Two great matches were played on Saturday, lasting well over two hours of twists-laden fight. World No.1 Novak Djokovic beat man of the hour Dominic Thiem, while Stefanos Tsitsipas stunned four-time champion Rafa Nadal to book his second Masters 1000 final.
Rafa is a fighter. He doesn't give you free points. You've got to fight and give your best on every single point. Stefanos Tsitsipas, following his victory on Saturday night.
Tsitsipas (Gre, 9, seeded 8th) d. R. Nadal (Spa, 2) 6-4 2-6 6-3
It seems appropriate to start with the biggest headline, although the match was actually the last one of the day. Stefanos Tsitsipas, the long-haired Greek, surprisingly beat the clay GOAT Rafa Nadal in two hours and 34 minutes, prolonging his tournament wins drought (he hasn’t won one since the Canada Open last August, when he beat Tsitsipas himself), and providing another coming-of-age moment for himself and for the NextGen as a whole. Moreover, he did that against his absolute bane, having already defeated both Federer and Djokovic, but having also taken three heavy defeats from the Spaniard.
After the most recent, a 6-4, 6-2, 6-0 coventrisation in the Australian Open semi-finals in January, Tsitsipas had looked extremely discomforted in the ensuing press conference, saying that he had no idea how Federer might have beaten Nadal in the past, since he tried to copy the Swiss’s plan to the minutest detail and got rammed so thoroughly.
Now, aside from his customary lack of humility in the self-comparison, and aside from the many technical differences between the two that prevent a correct application of the same strategy (for one, Tsitsipas doesn’t possess the same anticipation, the key to Federer’s backhand success against Nadal’s banana shots), this statement gives us a fair idea of how aware he was of the necessity to come up with a different plan, which he did, and brilliantly so.
This time, he played a lot more to Nadal’s weaknesses, using deep, high backhand cross-courts to get back into play when he was pushed back by Rafa’s inside-in forehands with hard, combining them with flat forehands to his opponent’s body, knowing full well that Nadal’s forehand needs some more fractions to swing fully and wreak havoc. Moreover, the Greek’s return this week has moved to a different plateau, having always been the worst part of his game, whereas in Madrid he has shown an efficient backhand parry against cannon balls, and even a few fully impacted ones. Add to all of this how well-centred he was in prolonged rallies during which the two often moonballed at each other to provoke a mistake, and it’s easy to see how, in a slightly windy evening atmosphere, finally reaped the results he coveted: Nadal had only been broken once in three matches (when he served for the match against Auger-Aliassime), but surrendered his serve three times in the first set alone.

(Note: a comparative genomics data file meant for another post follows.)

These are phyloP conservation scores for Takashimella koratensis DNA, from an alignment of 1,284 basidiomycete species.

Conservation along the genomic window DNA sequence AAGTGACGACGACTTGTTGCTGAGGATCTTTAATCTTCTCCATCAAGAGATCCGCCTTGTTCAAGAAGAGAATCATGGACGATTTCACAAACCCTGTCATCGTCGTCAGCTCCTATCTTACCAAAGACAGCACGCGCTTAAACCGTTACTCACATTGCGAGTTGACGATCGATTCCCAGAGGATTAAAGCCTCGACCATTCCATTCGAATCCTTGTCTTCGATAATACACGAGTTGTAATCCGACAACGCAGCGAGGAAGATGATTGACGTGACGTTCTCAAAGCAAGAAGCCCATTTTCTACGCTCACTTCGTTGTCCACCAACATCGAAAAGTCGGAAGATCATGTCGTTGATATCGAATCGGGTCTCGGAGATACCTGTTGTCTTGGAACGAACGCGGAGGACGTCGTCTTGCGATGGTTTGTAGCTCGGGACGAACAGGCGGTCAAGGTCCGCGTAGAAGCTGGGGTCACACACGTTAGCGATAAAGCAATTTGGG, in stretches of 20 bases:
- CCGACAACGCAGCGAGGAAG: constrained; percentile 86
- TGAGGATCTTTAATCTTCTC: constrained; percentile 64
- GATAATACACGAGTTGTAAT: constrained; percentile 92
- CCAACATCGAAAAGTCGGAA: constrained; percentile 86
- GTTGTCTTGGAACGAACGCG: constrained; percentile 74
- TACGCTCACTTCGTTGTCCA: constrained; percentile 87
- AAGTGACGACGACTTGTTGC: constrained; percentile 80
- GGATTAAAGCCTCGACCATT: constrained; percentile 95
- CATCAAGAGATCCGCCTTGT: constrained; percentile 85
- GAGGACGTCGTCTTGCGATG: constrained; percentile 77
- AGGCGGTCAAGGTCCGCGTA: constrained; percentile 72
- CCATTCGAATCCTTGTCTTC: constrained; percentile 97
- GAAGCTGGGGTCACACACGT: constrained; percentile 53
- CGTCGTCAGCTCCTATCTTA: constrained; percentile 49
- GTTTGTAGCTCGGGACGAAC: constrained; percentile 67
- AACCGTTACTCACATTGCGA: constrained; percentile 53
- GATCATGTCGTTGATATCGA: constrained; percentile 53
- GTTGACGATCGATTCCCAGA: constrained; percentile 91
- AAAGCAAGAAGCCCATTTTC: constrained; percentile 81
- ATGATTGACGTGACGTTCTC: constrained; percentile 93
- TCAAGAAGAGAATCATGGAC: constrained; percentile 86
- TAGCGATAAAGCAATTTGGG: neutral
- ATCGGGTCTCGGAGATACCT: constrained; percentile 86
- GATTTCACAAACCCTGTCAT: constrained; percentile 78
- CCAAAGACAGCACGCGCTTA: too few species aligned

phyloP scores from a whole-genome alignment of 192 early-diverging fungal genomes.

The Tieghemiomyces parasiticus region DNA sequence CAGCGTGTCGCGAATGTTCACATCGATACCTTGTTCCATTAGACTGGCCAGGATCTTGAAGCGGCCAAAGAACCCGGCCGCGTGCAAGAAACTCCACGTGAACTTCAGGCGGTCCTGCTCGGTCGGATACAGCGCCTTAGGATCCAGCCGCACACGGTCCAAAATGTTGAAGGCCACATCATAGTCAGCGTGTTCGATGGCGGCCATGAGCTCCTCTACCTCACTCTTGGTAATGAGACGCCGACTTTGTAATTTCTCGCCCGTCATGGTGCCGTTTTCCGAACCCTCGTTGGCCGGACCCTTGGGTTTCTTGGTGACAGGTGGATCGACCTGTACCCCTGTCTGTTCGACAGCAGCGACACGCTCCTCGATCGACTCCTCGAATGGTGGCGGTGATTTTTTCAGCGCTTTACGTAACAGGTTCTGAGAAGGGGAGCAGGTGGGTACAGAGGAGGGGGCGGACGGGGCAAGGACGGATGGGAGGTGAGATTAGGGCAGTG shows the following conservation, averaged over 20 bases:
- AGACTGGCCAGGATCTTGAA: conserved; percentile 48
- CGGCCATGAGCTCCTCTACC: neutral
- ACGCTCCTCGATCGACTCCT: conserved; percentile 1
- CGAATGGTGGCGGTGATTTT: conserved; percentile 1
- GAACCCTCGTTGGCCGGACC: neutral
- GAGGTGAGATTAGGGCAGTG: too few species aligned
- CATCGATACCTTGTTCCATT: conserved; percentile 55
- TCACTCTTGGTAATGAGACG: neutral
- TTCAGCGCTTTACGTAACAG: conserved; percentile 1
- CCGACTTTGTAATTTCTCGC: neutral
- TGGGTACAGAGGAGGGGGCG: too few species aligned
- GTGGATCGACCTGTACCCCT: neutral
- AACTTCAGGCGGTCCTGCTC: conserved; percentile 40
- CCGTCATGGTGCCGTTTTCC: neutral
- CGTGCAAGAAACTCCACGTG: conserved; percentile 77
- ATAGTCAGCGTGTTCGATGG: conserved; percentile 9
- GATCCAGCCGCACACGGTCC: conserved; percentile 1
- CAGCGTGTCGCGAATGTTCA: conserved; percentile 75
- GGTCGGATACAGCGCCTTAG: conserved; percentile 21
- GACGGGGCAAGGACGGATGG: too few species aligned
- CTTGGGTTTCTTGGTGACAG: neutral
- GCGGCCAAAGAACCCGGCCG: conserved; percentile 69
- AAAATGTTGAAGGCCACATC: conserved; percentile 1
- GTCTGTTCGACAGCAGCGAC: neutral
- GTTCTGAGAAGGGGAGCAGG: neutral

However, Nadal wasn’t (has never been) a designated victim, and fought back every time, counter-breaking in the second game with his improved backhand, by now a bona fide world class shot, which is very hard to read, and often wrong-footed Tsitsipas on his right side. Most service games were very hard-fought, with Tsitsipas getting another break point in the third game, and Nadal going to deuce in the fourth.
Tsitsipas soon caught on with his foe’s gambit, and earned two further break points in seventh game because this time he expected the wrong-footing backhand. He stayed put, and seized control of the rally, finishing at the net, completing the job with another great return. He also seems to have developed another scrappy weapon, slam jumping with both knees bent to counter deep shots to his forehand.